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The Power of Your Mindset

Published Thursday, April 13th, 2023 by Fi Team

You may have heard of the well-known saying that talks about whether one sees a glass half full or half empty. It is said that the person who sees the glass half empty is more pessimistic whereas the person who sees the glass half full is more optimistic. While I don’t believe that a single viewpoint such as this completely determines whether one is a pessimist or an optimist (or whether one can be squarely put into one of those categories to begin with), it does bring up an important topic—the power of your mindset.

There are a lot of different ways that people can conceptualize using one’s mindset. Merriam-Webster defines “mindset” as “a mental attitude or inclination” (Merriam-Webster, n.d., Definition 1). Mindsets can be seen as general dispositions that influence emotions and behaviors. They can also be used specifically to manifest goals.

Cognitive-behavioral therapy has long looked at the role of automatic thoughts in a person’s mindset (Nakao et al., 2021). This approach believes that changing the thoughts can change the mindset and thus the emotions and behaviors that ensue from the mindset. For example, if your partner did not text you back all day, you could think, “See, I knew they didn’t really love me. They think it is a pain to have to answer me” or you could instead think “I know Tuesdays are their busy days, so they are probably swamped at work.”

One could easily imagine how the former thought could lead to an emotional rollercoaster of feeling unloved and potentially even the provoking of a fight with your partner when they get home from work. The latter thought is probably more likely to allow for a calmer approach or even a complete letting go of the lack of text to begin with.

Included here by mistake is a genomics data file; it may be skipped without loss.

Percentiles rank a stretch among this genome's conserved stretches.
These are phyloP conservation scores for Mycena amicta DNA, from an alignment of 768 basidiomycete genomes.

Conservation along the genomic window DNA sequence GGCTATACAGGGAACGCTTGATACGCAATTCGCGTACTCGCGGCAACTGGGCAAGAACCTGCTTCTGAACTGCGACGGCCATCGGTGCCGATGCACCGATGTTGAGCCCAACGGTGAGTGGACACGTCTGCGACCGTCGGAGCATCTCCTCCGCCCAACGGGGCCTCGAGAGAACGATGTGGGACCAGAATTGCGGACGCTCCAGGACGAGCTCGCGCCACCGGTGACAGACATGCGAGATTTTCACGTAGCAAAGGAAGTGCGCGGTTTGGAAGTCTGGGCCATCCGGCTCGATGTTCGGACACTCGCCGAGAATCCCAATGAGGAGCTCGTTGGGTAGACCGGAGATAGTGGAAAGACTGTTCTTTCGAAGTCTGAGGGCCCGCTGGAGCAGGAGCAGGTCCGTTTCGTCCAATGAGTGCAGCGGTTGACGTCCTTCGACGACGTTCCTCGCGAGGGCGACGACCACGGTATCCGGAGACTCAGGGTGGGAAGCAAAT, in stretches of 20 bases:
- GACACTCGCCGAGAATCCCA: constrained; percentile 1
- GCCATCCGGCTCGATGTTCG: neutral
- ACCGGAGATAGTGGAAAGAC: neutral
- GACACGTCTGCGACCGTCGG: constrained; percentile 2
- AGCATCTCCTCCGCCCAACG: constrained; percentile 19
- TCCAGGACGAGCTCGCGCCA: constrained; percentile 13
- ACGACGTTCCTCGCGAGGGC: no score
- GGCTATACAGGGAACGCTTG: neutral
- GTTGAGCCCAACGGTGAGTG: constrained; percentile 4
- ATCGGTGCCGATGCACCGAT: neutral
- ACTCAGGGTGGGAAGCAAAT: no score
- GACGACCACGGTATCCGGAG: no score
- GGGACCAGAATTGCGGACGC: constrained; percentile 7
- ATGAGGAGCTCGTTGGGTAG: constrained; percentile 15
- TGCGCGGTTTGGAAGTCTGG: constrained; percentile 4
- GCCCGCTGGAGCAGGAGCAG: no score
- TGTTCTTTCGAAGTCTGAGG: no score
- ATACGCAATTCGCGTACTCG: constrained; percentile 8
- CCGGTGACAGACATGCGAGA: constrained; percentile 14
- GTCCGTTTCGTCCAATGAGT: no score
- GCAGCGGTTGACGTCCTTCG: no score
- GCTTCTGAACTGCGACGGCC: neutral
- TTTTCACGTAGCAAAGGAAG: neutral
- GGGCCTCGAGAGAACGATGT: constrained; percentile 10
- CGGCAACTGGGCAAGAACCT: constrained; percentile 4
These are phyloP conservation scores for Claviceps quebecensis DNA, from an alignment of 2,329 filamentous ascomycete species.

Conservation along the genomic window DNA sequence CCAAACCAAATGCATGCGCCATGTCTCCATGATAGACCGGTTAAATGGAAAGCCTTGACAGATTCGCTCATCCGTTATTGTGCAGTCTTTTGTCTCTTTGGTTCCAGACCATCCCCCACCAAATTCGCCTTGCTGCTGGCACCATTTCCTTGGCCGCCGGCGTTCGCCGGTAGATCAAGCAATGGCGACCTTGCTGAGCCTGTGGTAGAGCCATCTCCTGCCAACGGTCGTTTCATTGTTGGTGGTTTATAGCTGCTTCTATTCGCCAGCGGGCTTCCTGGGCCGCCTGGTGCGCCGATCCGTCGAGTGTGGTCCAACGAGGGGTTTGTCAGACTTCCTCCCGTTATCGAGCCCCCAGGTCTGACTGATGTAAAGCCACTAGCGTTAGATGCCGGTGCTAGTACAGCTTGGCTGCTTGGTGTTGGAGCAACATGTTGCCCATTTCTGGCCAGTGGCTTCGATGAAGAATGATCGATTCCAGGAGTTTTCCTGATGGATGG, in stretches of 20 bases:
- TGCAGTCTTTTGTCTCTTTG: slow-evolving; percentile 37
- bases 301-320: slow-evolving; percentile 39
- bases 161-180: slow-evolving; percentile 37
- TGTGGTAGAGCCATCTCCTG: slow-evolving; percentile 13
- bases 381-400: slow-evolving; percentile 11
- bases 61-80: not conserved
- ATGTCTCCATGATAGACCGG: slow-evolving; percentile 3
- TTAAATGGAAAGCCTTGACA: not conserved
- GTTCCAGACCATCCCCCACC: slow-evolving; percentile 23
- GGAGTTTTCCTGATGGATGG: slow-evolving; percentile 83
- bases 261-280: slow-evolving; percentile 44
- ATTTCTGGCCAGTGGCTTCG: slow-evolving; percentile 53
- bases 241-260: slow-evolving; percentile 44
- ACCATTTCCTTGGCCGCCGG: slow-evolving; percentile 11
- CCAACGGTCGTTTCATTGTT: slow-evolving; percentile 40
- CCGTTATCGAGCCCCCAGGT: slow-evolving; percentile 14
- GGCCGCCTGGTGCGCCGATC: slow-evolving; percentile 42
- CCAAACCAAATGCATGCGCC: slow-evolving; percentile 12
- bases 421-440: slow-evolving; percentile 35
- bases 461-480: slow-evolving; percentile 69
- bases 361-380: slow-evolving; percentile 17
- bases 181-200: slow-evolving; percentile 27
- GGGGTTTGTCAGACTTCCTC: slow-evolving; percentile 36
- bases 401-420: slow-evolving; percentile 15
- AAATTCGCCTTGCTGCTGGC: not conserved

I will give another example from my own life. Recently, I went to my best friend’s wedding in which I was a bridesmaid. It was a three-day ordeal that required a lot of involvement from the bridal party, and it was also something I was immensely looking forward to. The whole wedding went off without a hitch and was a great celebration.

Exactly a week later, I came down with the stomach flu. I was pretty sick and was unable to go visit my family the day I was hoping to because of being so ill. My partner of course said he was really sorry that I felt so bad and missed out on spending time with my family. My immediate response was, “Actually, I am just so thankful that I got sick after the wedding. I got so lucky I didn’t miss everything.”

Instead of wallowing in self-pity about the fact that I was seriously ill or that I missed out on something I wanted to do with my family, I was quite grateful that I got sick when I did and didn’t have to miss my best friend’s wedding because of it. This allowed the not-so-fun experience of being sick to stay within the physical realm—my mindset remained free of negative emotions and thoughts, and I wound up getting over being sick the next day and moved right along with life.